Nancy O'Dell on Landing Her Dream Job, Scrapbooking and Motherhood

Filed under: Celeb Parents, Celeb News & Interviews

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Nancy O'Dell arrives for the launch of her new book "Full Of Love" in Beverly Hills, Calif. Credit: Jonathan Leibson,

As the host of "Access Hollywood" for 13 years before leaving the program in December 2009, Nancy O'Dell has shown she's a natural when it comes to hobnobbing with A-list celebrities.

And, starting January 2011, O'Dell will shift her red carpet duties over to "Entertainment Tonight," where she'll fill in and eventually take over anchor duties for Mary Hart, who is leaving the show after 30 years.

In addition to juggling a high-profile career, O'Dell, 44, is a wife, mother, stepmother and author. When ParentDish caught up with her recently, we decided to have a little fun with the woman who puts stars in the hot seat for a living by flipping the tables and asking her the questions inquiring minds want to know.

ParentDish: Congrats on being named host of "Entertainment Tonight."
Nancy O'Dell:
Oh, my God, it is a dream come true. I will start in January as a correspondent and fill-in anchor until Mary finishes her last TV season, which I believe ends in May.

PD: What does it mean to fill Mary Hart's shoes?
It is scary because she is a TV legend. I mean, "Entertainment Tonight" was the first show of its kind and it was Mary who helped get that started. She is such success, and so is the show, because of her. While it is intimidating, it is so exciting at the same time. I just hope I can do the program and Mary proud.

PD: How does a show like "ET" differ from a show like "Access Hollywood"?
They both report on the same kind of news. Look, although I was at "Access" for 13 years, "Entertainment Tonight" is considered the king.

PD: Aside from a busy career, you are also a mom.
I am.

PD: How is motherhood treating you?
That is my most important and my most favorite job. Nothing compares to it. It is the most amazing thing. I feel like I am living my life all over again. My daughter, Ashby, is 3 ½ years old and she is now a real little human being. She is truly my best medicine. If I am having a bad day and just coming home, Ashby will run towards me and scream, "Mama, Mama" and then jump right into my arms. There is nothing better than that feeling.

PD: In addition to being a mom, you are also a stepmom.
Yes, my husband (Keith Zubchevich) has two sons from a previous marriage. I am so blessed to have them in my life. Tyler is 15 years old and Carson is 10 years old. They are great brothers to Ashby. I am so lucky to have three great kids.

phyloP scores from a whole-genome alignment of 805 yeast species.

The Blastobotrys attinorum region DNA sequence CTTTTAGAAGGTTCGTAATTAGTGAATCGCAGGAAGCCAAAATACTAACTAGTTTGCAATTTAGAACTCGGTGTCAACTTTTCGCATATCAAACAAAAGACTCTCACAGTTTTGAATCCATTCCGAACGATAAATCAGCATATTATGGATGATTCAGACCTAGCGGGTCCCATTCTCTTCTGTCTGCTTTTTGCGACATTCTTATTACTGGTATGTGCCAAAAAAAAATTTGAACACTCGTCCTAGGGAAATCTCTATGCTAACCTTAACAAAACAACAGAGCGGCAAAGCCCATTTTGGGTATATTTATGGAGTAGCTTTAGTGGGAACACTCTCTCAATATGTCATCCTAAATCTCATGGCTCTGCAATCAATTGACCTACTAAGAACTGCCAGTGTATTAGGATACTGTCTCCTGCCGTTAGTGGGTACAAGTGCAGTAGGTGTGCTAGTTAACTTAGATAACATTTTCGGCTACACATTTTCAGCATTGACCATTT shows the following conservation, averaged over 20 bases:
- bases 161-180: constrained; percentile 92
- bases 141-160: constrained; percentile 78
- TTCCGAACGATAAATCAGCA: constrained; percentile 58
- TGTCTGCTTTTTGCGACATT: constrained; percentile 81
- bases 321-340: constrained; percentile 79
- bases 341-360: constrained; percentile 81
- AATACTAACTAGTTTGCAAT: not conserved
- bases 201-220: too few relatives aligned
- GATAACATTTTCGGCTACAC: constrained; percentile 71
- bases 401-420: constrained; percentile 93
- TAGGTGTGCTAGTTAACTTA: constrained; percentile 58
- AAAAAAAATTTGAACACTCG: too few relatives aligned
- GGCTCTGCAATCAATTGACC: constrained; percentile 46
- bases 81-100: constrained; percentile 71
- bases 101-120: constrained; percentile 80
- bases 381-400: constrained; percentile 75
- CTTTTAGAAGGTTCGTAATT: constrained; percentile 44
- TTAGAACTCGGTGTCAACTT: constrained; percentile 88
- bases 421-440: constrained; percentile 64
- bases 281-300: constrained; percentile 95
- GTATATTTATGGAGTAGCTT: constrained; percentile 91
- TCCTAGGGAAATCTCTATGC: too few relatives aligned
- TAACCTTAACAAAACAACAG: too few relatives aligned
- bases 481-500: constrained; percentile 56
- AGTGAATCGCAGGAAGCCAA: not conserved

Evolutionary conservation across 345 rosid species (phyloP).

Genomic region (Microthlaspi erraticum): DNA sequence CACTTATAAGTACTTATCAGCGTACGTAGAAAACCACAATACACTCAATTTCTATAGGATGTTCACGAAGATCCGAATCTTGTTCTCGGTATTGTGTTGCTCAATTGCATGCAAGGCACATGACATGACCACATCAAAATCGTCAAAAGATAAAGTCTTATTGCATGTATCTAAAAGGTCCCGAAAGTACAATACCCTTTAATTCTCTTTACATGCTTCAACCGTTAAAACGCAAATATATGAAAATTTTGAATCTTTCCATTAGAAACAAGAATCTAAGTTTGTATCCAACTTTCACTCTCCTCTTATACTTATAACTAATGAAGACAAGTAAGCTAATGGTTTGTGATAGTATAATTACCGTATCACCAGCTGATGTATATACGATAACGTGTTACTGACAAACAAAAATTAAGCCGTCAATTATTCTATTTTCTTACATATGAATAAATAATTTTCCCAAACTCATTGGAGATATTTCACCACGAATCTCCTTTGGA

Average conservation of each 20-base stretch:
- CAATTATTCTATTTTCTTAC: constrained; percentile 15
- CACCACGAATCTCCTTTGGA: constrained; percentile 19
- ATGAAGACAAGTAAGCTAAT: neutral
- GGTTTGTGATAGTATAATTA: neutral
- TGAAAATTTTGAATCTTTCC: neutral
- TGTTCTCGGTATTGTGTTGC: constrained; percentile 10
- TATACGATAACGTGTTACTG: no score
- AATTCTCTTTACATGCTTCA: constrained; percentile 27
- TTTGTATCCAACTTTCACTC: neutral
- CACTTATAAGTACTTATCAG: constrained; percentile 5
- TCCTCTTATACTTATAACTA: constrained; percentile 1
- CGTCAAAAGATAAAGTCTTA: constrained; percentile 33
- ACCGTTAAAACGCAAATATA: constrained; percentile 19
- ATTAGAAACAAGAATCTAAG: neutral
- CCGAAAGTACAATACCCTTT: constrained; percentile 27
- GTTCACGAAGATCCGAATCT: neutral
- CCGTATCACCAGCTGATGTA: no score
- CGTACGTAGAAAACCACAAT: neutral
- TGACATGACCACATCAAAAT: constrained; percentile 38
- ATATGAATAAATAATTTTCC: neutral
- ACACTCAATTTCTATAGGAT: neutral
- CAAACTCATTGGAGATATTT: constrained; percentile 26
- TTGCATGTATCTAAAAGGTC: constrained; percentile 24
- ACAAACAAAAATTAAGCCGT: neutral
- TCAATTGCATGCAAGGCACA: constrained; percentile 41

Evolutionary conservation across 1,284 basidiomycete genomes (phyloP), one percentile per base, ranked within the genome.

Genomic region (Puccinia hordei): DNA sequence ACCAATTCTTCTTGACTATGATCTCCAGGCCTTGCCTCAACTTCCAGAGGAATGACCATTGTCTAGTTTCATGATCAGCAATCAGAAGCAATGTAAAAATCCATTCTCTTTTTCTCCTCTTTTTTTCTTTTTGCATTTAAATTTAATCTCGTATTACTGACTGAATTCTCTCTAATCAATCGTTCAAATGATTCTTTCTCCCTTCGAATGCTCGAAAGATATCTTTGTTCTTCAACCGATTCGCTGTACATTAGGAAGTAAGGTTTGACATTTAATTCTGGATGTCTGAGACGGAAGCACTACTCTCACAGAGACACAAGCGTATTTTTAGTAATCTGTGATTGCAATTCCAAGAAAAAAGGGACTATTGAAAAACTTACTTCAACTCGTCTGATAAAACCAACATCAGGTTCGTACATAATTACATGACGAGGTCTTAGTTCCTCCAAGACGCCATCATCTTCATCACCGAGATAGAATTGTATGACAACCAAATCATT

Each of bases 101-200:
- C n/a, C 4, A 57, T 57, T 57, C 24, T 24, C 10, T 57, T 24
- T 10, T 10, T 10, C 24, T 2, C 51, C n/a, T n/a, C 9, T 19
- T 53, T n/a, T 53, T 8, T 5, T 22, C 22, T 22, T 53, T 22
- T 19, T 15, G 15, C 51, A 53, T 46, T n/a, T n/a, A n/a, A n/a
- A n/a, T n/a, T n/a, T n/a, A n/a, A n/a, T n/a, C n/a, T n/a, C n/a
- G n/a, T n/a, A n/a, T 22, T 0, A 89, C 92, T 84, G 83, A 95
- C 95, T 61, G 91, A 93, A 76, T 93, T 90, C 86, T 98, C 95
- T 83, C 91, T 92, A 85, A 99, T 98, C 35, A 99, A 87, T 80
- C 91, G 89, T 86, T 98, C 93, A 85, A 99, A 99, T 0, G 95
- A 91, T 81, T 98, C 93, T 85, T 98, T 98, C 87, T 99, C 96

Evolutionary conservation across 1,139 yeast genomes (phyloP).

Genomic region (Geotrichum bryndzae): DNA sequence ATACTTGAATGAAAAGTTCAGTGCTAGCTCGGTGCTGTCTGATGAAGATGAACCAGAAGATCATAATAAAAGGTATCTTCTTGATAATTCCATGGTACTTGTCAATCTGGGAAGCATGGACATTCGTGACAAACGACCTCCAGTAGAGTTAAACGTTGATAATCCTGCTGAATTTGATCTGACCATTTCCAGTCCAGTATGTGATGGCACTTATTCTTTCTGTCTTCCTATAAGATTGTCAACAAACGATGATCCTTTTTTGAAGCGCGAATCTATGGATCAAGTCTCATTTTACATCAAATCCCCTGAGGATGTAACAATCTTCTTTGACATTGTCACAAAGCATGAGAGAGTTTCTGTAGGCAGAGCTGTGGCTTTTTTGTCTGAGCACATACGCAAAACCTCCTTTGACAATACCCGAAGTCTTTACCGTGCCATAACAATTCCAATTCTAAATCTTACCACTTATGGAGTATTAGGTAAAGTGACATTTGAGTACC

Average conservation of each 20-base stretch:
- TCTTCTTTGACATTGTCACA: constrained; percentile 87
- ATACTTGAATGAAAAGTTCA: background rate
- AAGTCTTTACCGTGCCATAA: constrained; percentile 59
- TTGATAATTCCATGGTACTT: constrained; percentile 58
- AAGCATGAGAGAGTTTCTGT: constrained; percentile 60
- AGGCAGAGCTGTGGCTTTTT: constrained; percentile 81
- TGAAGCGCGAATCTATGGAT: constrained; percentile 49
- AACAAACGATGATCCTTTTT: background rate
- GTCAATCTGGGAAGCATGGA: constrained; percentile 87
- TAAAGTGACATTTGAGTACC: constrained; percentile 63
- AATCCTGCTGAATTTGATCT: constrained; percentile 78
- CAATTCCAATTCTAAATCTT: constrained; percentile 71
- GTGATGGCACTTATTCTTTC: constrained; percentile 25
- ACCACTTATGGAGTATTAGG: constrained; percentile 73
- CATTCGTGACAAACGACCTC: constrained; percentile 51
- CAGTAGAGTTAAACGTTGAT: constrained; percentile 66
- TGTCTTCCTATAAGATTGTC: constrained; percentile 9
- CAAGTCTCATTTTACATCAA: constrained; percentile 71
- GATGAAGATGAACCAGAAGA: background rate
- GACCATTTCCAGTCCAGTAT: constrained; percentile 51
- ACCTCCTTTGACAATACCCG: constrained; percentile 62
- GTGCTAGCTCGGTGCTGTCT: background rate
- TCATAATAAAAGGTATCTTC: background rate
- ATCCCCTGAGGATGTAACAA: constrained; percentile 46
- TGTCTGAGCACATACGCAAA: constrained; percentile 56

PD: When people hear the term stepmom, they think it's either a tough job for the woman or the woman is wicked like in those fairy tales. Is that true?
I think it can be tough, but, luckily, my transition wasn't as tough as I thought it would be. You do have to overcome the child's thinking that this new woman, who is not their mother, is going to be in their lives. I met the boys when they were 5 and 8.

PD: So everything is cool?
I think I overcompensate so they don't think I am treating them any differently than I do Ashby. I am always trying to show them an extreme amount of love so they know they are very important to me.

PD: How did you do it?
We bonded by my making scrapbooks of their old photos and, as we were putting them together, I would have them tell me about their life before I met them. They call me Namommy, which is a combination of Nancy and Mommy. This project made them realize I value them, took an interest in their lives and really cared about what they were thinking when those pictures were taken.

PD: After leaving "Access Hollywood," you took some time off to be with your family. Have you sat down with Ashby to explain you're going back to work?
She is probably going to sit down and talk to me because she is so mature. To be honest, I haven't had a lot of time off. I am working on a show with Oprah and was involved in a few other projects, so it's been busy. But I will say, I have every intention of taking my daughter to school every morning before I head to the office.

PD: You are also the author of two books, "Full of Life," a book of tips for expectant mothers, and your newest release, "Full of Love," which is written in conjunction with Creative Memories to explore the power of photo albums in raising confident, happy kids.
Yes, I am a fourth generation scrapbooker and I have 100 photos albums. Family photo albums are so powerful in that they make kids feel valued, cherished and respected. When you save book reports, art projects and put them in a scrapbook, it shows a kid you care and you are taking an interest in their lives. It encourages good grades and positive reinforcement.

PD: Where did you find the time to team up with Florida Orange juice to create the Album of Hope Initiative with Creative Memories and a video contest that encourages families to tape record their mornings?
It is two things we are actually doing. The first is called the Album of Hope Initiative with Creative Memories, which aims to inspire families to make the most of their mornings by spending at least 15 minutes having a glass of juice or breakfast with your family. The second is The Morning Squeeze video contest, which encourages parents to submit a video of their own morning challenges for a chance to win a family getaway to Florida.

PD: Sounds dreamy.
What can be better than an all-expense family vacation where you can spend quality time bonding with the ones you love?

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AdviceMama Says:
Start by teaching him that it is safe to do so.